Following his victory over Andrei Sokolov in the final of the Candidates Tournament, Anatoly Karpov engaged in his fourth World Chess Championship match against the reigning champion, Garry Kasparov. The culmination was a highly dramatic showdown, as Karpov took the lead at 12-11, only for Kasparov to clinch the ultimate game and successfully defend his title. [game-link]

World Chess Championship 1990
In the 1990 World Chess Championship, Garry Kasparov successfully defended his title against challenger Anatoly Karpov, securing a victory with a score of 12.5 – 11.5. This event marked the fifth and ultimate World Championship encounter between these two legends. The initial 12 games unfolded in New York (USA), while the subsequent 12 were contested in Lyons (France). [game-link]


History: FIDE World Chess Champions

FIDE World Chess Championship 1993
In the FIDE World Chess Championship 1993, Anatoly Karpov from Russia and Jan Timman from the Netherlands, competed. Perhaps it was Karpov’s 9th rank’ that proved crucial in securing the prestigious title in this epic showdown between two icons? [game-link]

FIDE World Chess Championship 1999
In the 1999 championship held in Las Vegas, Alexander Khalifman (Russia) emerged victorious in a Knockout Tournament. Even though being ranked 44th in the world at the time, Khalifman’s triumph challenged expectations, earning him the prestigious title of FIDE World Chess Champion. [game-link]

FIDE World Chess Championship 2000
Viswanathan Anand secured victory in the 2000 championship held in Tehran. In the finals, he defeated Alexey Shirov from Latvia, thus marking the shortest and most one-sided match in World Chess Championship history. [game-link]

FIDE World Chess Championship 2002
The FIDE World Chess Championship 2002 in Moscow featured a knockout format for 128 participants. In the final, 18-year-old Ruslan Ponomariov from Ukraine triumphed over his compatriot, 32-year-old Vasyl Ivanchuk. Consequently, Ponomariov emerged as the youngest FIDE World Champion. [game-link]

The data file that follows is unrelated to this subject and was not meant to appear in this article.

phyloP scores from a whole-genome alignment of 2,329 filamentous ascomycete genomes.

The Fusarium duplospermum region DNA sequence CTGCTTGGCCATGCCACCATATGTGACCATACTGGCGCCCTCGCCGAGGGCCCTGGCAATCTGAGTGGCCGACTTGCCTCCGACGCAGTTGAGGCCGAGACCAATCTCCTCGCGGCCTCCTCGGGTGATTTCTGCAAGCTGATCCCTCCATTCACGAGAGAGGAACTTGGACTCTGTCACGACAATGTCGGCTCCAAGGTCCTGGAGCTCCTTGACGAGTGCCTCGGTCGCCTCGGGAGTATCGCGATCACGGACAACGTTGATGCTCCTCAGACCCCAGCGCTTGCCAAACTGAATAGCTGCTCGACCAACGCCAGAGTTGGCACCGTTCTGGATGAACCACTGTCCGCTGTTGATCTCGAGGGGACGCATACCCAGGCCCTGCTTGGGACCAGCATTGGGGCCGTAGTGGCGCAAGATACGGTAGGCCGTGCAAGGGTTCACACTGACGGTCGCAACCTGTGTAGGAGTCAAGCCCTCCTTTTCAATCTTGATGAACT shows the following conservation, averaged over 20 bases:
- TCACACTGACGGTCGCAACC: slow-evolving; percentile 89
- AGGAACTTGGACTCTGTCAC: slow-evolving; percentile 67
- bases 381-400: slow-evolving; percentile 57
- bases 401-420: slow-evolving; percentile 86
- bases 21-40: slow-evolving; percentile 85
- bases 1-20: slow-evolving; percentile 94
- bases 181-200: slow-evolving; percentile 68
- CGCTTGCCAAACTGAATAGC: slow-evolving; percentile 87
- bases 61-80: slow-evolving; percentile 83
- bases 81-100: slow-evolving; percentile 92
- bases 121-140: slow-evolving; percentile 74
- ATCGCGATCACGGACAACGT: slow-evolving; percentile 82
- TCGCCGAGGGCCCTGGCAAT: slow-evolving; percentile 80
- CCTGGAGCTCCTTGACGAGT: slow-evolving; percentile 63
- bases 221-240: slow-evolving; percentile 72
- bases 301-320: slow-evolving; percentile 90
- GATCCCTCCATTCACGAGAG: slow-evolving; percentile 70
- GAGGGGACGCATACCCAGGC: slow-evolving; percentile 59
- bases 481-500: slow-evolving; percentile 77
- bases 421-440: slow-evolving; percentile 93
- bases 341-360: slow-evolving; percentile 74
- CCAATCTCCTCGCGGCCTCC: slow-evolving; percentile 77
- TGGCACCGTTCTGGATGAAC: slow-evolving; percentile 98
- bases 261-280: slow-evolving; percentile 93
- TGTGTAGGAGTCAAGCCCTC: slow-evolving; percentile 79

FIDE World Chess Championship 2004
Uzbekistani Rustam Kasimdzhanov won the championship held in Libya in 2004. Despite facing Michael Adams in a thrilling final tiebreak, he ascended to the pinnacle of success. [game-link]

FIDE World Chess Championship 2005
Veselin Topalov convincingly emerged as the winner of the FIDE World Chess Championship 2005 in Argentina, although facing tough opposition.
The Bulgarian GM won with an impressive 10 out of 14 points, in not-so-modest manner. [game-link]

History: Classical World Chess Champions

Classical World Chess Championship 1993
In 1993, Garry Kasparov secured yet another victory in a World Chess Championship, this time against the challenger Nigel Short from the UK. During the match, which took place in London, the proceedings were remarkable for the intense psychological battles and strategic maneuvers. This clearly portrayed the legend’s exceptional power on the chessboard. Regardless of Short’s formidable challenge, Kasparov demonstrated his resilience. [game-link]

Classical World Chess Championship 1995
At the World Trade Center in New York in 1995, a tense showdown unfolded. During this pivotal moment, Garry Kasparov faced off against the challenger, Viswanathan Anand from India. Eventually, Kasparov triumphed, solidifying his dominance in the world of chess. [game-link]

Classical World Chess Championship 2000
The Classical World Chess Championship of 2000 took place in London, United Kingdom, from October 8th to November 4th. The tournament concluded with Vladimir Kramnik securing 8.5 points, surpassing Garry Kasparov who scored 6.5 points. [game-link]

Classical World Chess Championship 2004
Vladimir Kramnik, the reigning world champion from Russia, defended his title against Peter Leko from Hungary in 2004. Dive into the strategic battles that unfolded, and explore while downloading all the games from this intense competition. [game-link]


Undisputed World Chess Champions History

FIDE World Chess Championship 2006
The 2006 championship in Elista marked the moment when Vladimir Kramnik, the reigning Classical World Champion from Russia, triumphed over Veselin Topalov, the reigning FIDE World Champion from Bulgaria. [game-link]

FIDE World Chess Championship 2007
Emerging victorious in the 2007 championship held in Mexico City, Viswanathan Anand from India secured the top position in a double Round Robin event, where the 2006 World Chess Champion, Vladimir Kramnik from Russia, also participated. [game-link]

FIDE World Chess Championship 2008